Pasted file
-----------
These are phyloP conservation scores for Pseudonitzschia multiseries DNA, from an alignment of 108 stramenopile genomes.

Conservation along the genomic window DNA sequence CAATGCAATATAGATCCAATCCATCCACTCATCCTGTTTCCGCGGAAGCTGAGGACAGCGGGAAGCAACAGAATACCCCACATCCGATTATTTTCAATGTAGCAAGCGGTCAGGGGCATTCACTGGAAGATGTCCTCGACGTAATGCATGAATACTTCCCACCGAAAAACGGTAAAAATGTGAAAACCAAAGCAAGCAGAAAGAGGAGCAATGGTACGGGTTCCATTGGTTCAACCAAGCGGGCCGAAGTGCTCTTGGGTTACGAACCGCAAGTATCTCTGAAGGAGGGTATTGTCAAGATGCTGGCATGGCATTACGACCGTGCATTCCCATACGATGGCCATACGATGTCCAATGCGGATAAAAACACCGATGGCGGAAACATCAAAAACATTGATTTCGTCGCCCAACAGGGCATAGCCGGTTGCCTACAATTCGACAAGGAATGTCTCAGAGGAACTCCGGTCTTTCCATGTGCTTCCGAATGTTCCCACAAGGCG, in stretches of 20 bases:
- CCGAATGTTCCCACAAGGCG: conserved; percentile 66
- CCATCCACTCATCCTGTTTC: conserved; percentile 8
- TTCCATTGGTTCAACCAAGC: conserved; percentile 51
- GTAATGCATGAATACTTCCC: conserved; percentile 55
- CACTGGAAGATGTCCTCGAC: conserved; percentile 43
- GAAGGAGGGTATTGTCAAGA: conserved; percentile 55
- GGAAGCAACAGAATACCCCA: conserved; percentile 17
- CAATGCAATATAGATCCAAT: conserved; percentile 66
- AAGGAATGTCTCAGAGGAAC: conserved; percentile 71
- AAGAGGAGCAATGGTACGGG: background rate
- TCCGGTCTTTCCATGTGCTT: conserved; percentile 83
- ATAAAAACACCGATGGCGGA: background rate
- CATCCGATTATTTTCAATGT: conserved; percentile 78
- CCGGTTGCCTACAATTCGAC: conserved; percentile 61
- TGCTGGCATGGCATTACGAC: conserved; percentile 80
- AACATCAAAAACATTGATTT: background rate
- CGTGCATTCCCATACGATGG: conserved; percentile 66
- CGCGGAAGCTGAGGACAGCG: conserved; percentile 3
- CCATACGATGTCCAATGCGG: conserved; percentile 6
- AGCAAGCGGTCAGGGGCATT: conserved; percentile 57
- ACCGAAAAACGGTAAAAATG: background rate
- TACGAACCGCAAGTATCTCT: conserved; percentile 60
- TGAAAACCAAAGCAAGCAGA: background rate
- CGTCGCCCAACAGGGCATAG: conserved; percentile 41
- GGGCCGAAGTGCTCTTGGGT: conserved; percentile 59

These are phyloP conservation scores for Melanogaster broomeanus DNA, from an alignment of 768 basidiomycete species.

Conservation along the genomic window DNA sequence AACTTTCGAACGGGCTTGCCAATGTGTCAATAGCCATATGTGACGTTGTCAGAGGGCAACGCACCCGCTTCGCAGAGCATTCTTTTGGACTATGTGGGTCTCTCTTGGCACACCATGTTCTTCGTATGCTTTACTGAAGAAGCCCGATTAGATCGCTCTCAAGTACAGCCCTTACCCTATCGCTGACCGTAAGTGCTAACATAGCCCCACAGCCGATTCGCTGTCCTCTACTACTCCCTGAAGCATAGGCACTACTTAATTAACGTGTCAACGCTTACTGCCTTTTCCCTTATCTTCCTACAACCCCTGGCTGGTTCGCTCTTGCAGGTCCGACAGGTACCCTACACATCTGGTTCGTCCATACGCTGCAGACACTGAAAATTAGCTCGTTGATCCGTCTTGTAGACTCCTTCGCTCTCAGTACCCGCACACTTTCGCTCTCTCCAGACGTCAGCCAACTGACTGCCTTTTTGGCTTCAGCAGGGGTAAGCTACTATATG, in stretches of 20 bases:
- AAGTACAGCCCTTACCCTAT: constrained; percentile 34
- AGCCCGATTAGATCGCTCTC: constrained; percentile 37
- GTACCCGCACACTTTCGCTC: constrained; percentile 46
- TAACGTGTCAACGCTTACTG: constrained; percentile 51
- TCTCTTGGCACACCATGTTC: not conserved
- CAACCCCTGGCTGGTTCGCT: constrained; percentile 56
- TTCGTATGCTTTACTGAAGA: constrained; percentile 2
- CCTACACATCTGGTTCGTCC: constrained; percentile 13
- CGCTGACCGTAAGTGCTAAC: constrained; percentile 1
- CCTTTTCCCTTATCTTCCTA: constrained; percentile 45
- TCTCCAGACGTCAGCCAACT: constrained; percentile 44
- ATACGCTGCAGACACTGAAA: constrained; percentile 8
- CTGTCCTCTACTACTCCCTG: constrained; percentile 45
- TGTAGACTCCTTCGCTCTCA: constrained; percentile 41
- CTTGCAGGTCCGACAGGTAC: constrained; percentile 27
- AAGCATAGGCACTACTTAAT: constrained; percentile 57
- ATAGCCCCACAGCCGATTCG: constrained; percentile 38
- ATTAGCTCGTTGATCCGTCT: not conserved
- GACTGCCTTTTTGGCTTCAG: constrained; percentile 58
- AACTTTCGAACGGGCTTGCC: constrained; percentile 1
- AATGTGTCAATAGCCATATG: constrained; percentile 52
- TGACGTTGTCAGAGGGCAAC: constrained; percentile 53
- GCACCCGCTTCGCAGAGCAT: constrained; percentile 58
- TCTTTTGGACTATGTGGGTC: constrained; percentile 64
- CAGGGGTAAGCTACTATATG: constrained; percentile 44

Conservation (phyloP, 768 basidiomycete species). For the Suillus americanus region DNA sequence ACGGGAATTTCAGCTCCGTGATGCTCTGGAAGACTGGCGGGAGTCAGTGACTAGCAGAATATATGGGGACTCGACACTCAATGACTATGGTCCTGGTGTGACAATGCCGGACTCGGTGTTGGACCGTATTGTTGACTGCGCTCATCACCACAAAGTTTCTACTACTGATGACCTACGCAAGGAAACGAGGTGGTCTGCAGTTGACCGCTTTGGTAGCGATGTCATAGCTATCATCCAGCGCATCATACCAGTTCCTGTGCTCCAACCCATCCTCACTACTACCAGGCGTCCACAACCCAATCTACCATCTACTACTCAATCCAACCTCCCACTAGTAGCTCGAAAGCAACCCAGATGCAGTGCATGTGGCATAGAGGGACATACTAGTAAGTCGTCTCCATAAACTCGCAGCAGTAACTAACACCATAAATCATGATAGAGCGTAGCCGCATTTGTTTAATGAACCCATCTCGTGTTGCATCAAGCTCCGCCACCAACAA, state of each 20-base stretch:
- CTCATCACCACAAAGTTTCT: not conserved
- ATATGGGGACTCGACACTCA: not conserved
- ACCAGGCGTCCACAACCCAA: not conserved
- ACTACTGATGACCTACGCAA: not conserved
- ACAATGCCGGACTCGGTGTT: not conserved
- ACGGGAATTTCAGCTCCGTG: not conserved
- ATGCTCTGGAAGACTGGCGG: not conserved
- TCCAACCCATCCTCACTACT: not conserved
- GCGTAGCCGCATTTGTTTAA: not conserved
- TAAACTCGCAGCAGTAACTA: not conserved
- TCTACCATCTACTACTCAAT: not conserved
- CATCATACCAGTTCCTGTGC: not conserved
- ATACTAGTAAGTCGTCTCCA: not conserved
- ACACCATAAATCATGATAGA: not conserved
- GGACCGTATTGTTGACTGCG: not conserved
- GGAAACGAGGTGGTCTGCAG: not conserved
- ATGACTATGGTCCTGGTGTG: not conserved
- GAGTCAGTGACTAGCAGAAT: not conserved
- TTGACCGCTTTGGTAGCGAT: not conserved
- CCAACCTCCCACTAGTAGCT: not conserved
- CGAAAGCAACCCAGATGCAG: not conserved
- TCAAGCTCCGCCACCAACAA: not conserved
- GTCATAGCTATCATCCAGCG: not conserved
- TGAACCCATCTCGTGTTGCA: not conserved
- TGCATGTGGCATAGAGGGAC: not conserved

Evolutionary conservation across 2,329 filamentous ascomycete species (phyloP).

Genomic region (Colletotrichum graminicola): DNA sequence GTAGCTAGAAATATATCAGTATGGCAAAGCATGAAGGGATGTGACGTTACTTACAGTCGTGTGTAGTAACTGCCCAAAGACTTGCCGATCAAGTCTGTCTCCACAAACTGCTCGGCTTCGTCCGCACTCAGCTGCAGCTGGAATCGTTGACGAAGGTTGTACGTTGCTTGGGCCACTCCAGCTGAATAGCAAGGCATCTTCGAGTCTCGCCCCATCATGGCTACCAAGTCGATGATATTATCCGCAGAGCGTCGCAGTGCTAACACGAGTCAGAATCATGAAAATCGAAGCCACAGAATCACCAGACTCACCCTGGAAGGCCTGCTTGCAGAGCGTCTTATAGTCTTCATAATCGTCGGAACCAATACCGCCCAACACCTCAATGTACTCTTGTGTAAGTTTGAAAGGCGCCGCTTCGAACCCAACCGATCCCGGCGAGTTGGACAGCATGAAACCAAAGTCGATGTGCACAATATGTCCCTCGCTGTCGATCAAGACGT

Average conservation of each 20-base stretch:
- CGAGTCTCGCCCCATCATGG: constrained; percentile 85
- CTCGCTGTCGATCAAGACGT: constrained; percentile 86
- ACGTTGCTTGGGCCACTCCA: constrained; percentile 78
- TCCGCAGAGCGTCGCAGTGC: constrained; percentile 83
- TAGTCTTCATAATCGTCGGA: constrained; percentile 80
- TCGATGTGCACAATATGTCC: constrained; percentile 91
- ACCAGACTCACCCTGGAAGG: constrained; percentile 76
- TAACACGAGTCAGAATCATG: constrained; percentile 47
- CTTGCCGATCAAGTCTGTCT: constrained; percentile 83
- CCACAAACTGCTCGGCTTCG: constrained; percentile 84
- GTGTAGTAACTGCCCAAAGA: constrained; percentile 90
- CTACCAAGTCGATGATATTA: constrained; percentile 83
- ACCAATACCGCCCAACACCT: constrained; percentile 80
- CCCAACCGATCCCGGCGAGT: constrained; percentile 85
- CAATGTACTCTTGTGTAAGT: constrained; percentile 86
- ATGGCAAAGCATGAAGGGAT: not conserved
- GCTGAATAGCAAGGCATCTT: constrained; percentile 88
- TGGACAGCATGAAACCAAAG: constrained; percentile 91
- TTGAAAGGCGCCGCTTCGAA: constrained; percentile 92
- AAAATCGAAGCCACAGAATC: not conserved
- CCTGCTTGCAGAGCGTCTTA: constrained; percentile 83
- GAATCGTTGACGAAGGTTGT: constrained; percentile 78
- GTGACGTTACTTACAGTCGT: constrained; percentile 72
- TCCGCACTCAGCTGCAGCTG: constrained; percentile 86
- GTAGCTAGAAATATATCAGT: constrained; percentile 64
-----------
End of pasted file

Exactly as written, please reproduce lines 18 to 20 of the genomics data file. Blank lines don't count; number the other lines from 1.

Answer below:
- AACATCAAAAACATTGATTT: background rate
- CGTGCATTCCCATACGATGG: conserved; percentile 66
- CGCGGAAGCTGAGGACAGCG: conserved; percentile 3